Regulation of Insulin Secretion

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Chapter: Essential pharmacology : Insulin, Oral Hypoglycaemic Drugs and Glucagon

Under basal condition ~1U insulin is secreted per hour by human pancreas. Much larger quantity is secreted after every meal. Secretion of insulin from β cells is regulated by chemical, hormonal and neural mechanisms.


REGULATION OF INSULIN SECRETION

 

Under basal condition ~1U insulin is secreted per hour by human pancreas. Much larger quantity is secreted after every meal. Secretion of insulin from β cells is regulated by chemical, hormonal and neural mechanisms.

 

Chemical

 

The β cells have a glucose sensing mechanism dependent on entry of glucose into cells (through the aegis of a glucose transporter GLUT2) and its phosphorylation by glucokinase. Glucose entry and activation of the glucoceptor indirectly inhibits the ATP sensitive K+ channel resulting in partial depolarization of the β cells. This increases intracellular Ca2+ availability (due to increased influx, decreased efflux and release from intracellular stores) exocytotic release of insulin storing granules. Other nutrients that can evoke insulin release are—amino acids, fatty acids and ketone bodies, but glucose is the principal regulator and it stimulates synthesis of insulin as well. Glucose induces a brief pulse of insulin output within 2 min (first phase) followed by a delayed but more sustained second phase of insulin release.

 

Glucose and other nutrients are more effective in invoking insulin release when given orally than i.v. They generate chemical signals ‘incretins’ from the gut which act on β cells in the pancreas to cause anticipatory release of insulin. The incretins involved are glucagonlike peptide1 (GLP1), glucose-dependent insulinotropic polypeptide (GIP), vasoactive intestinal peptide (VIP), pancreozymin-cholecystokinin, etc.; but different incretin may mediate signal from different nutrient. Glucagon and some of these peptides enhance insulin release by increasing cAMP formation in the β cells.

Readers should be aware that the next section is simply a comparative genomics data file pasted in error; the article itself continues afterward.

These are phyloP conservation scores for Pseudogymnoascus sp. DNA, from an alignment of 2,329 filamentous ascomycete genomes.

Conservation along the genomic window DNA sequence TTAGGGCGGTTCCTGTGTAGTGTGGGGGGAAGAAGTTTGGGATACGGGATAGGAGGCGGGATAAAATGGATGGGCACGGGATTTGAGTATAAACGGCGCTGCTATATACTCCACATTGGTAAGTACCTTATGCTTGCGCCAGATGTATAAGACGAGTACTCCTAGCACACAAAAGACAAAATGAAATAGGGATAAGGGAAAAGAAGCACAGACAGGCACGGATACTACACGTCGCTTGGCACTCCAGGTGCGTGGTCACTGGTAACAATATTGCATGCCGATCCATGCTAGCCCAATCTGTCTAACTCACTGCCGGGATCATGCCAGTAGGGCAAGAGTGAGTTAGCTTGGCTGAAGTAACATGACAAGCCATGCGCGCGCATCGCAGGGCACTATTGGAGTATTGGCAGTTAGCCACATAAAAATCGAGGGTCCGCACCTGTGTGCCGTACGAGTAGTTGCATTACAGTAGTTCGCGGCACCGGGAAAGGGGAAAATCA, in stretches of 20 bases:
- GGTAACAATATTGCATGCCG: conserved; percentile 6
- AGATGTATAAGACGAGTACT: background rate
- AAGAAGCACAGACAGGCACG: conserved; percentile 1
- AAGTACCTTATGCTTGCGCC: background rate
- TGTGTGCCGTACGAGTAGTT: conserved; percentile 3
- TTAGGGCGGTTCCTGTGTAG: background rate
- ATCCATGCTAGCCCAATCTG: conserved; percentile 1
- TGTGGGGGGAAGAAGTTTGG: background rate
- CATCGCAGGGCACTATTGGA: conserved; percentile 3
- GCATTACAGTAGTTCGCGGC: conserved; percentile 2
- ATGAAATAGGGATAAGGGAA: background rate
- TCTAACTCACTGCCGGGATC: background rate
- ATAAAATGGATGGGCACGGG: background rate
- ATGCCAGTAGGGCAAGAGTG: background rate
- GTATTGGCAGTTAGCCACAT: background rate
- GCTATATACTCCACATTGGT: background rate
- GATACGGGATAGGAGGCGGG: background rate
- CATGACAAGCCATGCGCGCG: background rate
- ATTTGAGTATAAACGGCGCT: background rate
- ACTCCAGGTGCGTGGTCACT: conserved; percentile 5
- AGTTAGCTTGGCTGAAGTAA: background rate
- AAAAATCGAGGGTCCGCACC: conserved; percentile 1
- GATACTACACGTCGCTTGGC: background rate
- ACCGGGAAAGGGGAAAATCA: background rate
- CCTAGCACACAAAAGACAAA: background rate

Hormonal

 

A number of hormones, e.g. growth hormone, corticosteroids, thyroxine modify insulin release in response to glucose. PGE has been shown to inhibit insulin release. More important are the intra-islet paracrine interactions between the hormones produced by different types of islet cells. The β cells constitute the core of the islets and are the most abundant cell type. The α cells, comprising 25% of the islet cell mass, surround the core and secrete glucagon. The D cells (5–10%) elaborating somatostatin are interspersed between the α cells. There are some PP (or F) cells (pancreatic polypeptide containing) also.

 

·        Somatostatin inhibits release of both insulin and glucagon.

·        Glucagon evokes release of insulin as well as somatostatin.

·        Insulin inhibits glucagon secretion.

 

The three hormones released from closely situated cells influence each other’s secretion and appear to provide fine tuning of their output in response to metabolic needs (Fig. 19.2).

 


 

Neural

 

The islets are richly supplied by sympathetic and vagal nerves.

 

·  Adrenergic α2 receptor activation decreases insulin release (predominant) by inhibiting β cell adenylyl cyclase.

 

·       Adrenergic β2 stimulation increases insulin release (less prominent) by stimulating β cell adenylyl cyclase.

 

·   Cholinergic—muscarinic activation by ACh or vagal stimulation causes insulin secretion through IP3/DAGincreased intracellular Ca2+ in the β cells.

 

These neural influences appear to govern both basal as well as evoked insulin secretion, because the respective blocking agents have effects opposite to that mentioned above. The primary central site of regulation of insulin secretion is in the hypothalamus: stimulation of ventrolateral nuclei evokes insulin release, whereas stimulation of ventromedial nuclei has the opposite effect.

 

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